- (h) to ensure that the unitary effect is indicated in the Register for unitary patent protection, where a request for unitary effect has been filed and, during the transitional period provided for in Article 6 of Regulation (EU) No 1260/2012, has been submitted together with the translations referred to in that Article, and that the EPO is informed of any limitations, licences, transfers or revocations of European patents with unitary effect
The language “to ensure” implies that the three mentioned requirements are more than formal and indeed appears to indicate that they are conditions to be met for unitary protection to be granted. The three conditions appear to be given equal weight.
It is interesting therefore that Rule 7 treats the conditions differently, providing an extension of time mechanism for the second and third conditions, but not for the first. It is also interesting that Rule 22 permits re-establishment of the first condition. There appears to be no basis in the UP Regulation for providing for re-establishment of rights.
The legal basis for providing extension of times and reinstatement for mandatory conditions set out in the UP Regulation appears dubious. If any errors arise in requesting unitary effect, it may be safer to use the national route (even with the added validation costs that implies) until such time as the UPC (and CJEU?) have ruled on the legality of these provisions.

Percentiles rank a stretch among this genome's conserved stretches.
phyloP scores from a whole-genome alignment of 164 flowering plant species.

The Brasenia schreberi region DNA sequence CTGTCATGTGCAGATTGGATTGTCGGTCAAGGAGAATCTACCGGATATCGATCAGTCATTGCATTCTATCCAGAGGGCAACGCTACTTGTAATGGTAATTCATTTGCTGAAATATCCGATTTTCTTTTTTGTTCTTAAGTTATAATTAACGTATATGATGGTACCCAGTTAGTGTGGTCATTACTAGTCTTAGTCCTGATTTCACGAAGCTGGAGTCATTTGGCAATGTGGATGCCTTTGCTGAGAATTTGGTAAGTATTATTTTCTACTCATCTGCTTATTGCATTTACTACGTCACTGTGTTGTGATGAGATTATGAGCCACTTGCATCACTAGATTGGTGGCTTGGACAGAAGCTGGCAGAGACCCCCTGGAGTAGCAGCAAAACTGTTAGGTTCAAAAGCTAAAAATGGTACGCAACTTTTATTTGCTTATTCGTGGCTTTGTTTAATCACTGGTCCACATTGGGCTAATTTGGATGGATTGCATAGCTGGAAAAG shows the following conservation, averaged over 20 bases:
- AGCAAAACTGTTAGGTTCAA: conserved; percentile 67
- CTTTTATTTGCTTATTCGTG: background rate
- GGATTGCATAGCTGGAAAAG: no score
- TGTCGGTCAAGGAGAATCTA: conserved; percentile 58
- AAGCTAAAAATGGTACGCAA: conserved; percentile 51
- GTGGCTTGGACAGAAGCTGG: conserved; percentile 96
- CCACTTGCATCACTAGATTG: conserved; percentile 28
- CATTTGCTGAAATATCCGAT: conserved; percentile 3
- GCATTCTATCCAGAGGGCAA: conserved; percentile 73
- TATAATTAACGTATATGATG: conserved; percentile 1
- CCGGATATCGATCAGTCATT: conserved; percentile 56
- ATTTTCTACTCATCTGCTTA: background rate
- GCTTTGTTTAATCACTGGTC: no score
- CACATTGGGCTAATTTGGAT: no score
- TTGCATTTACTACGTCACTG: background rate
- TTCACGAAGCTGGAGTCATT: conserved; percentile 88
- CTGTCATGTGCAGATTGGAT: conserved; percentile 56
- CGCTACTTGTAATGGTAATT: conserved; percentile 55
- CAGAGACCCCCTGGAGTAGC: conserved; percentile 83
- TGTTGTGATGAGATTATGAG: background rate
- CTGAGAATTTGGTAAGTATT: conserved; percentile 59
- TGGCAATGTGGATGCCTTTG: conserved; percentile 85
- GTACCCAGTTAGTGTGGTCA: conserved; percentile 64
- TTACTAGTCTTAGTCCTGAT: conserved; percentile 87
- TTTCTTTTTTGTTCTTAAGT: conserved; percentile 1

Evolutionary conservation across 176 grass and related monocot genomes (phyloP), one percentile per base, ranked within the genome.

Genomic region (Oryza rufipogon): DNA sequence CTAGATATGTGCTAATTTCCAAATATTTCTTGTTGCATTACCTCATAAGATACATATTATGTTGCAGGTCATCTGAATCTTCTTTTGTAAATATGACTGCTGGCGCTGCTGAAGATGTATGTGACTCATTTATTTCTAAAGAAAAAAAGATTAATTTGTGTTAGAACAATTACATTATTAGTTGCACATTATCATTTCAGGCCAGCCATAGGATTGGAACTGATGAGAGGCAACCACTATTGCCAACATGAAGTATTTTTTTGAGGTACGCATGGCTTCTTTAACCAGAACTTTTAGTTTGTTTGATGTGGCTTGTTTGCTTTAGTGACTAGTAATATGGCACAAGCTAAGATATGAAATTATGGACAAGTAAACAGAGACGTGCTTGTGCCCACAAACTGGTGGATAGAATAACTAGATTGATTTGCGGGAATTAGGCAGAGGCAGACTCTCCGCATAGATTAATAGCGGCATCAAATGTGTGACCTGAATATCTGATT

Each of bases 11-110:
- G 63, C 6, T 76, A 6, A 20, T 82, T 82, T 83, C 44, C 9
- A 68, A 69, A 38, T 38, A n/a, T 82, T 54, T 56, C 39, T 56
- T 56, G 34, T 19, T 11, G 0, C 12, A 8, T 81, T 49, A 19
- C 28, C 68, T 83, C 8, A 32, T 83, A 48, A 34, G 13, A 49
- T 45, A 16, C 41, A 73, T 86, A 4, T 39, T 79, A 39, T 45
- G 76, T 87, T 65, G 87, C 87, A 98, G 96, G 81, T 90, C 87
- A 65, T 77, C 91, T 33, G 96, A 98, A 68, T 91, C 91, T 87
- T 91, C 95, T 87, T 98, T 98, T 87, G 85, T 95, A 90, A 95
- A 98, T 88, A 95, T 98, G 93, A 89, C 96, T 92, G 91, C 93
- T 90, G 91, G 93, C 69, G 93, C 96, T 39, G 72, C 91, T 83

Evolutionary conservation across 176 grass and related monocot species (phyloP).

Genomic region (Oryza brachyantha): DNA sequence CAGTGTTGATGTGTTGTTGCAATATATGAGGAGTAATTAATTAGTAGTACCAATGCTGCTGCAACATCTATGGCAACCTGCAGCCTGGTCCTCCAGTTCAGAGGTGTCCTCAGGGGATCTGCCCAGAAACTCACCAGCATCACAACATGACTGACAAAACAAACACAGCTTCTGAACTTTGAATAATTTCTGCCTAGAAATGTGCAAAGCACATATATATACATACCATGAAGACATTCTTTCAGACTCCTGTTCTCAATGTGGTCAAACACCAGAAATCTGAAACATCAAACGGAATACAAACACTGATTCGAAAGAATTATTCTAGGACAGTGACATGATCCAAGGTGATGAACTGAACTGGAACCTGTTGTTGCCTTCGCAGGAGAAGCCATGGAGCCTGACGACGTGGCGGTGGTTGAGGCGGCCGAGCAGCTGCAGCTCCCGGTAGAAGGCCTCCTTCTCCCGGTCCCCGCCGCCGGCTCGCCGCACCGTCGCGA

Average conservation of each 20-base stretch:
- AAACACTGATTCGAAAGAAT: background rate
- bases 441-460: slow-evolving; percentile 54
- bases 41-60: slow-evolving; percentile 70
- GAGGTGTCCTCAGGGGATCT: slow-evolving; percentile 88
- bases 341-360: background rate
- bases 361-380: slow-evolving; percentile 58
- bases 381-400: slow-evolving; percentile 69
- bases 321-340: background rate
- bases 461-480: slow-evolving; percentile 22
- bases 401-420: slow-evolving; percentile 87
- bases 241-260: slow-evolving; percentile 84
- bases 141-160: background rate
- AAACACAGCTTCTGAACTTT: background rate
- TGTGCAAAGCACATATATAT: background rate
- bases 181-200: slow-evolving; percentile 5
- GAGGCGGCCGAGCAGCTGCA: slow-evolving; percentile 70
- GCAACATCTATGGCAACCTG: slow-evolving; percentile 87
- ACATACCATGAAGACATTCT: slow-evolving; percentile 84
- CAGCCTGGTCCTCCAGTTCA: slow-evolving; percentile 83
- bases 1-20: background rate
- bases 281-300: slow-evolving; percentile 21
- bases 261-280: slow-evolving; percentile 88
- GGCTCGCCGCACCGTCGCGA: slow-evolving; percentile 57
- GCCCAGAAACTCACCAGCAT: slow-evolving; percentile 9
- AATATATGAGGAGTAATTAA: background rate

The payment of renewal fees appears straightforward, but calculation of the time limit for payment on extension does not. Explanatory note 8 to this Rule states that:-
The six-month period for the payment of a renewal fee with additional fee expires on the last day of the sixth month after the due date (pursuant to Rule 13(2)) and not on the day of that month corresponding in number to the due date (see Rule 131(4) EPC applying mutatis mutandis under Rule 202)(g)).
Leaving aside the point that Rule 131(4) EPC does not say that, and that the practice relied on comes from an interpretation of the corresponding EPC 1973 rule in one case J 4/91 (which amusingly discussed the effect on potential Community patents): it is not immediately apparent that this method of calculation complies with EU law. Calculation of time limits in EU matters requires that:-
If, in a period expressed in months or in years, the day on which it should expire does not occur in the last month, the period shall end with the expiry of the last hour of the last day of that month;
This does not automatically extend all dates to the last day of the month.
Particular care will need to be taken with renewing unitary patents on extension.
This rule addresses recordal of declarations of surrender. What a declaration of surrender means is uncertain and may depend on the applicable national law as it is a property right that is being surrendered, and so Article 7 UP Regulation applies.
If you see a declaration of surrender, it may not mean the patent is dead.
Various EPC rules are adopted “mutatis mutandis”. What the effect will be is open to interpretation.
Great care will be needed in working out what is meant; and conclusions drawn from EPO practice may not necessarily apply.
Although the Rules lean heavily on EPC practice, they do not necessarily mean the same, since a unitary patent is an EU instrument and EU law must prevail.
This does not mean that unitary effect should not be sought: just that care will be required.
 Article 3(2) UP Regulation (EU) 1257/2012
 Rule 151 EPC and Rule 20(2)(l) draft UP Rules
 Article 7(2) UP Regulation (EU) 1257/2012
 Regulation 1182/71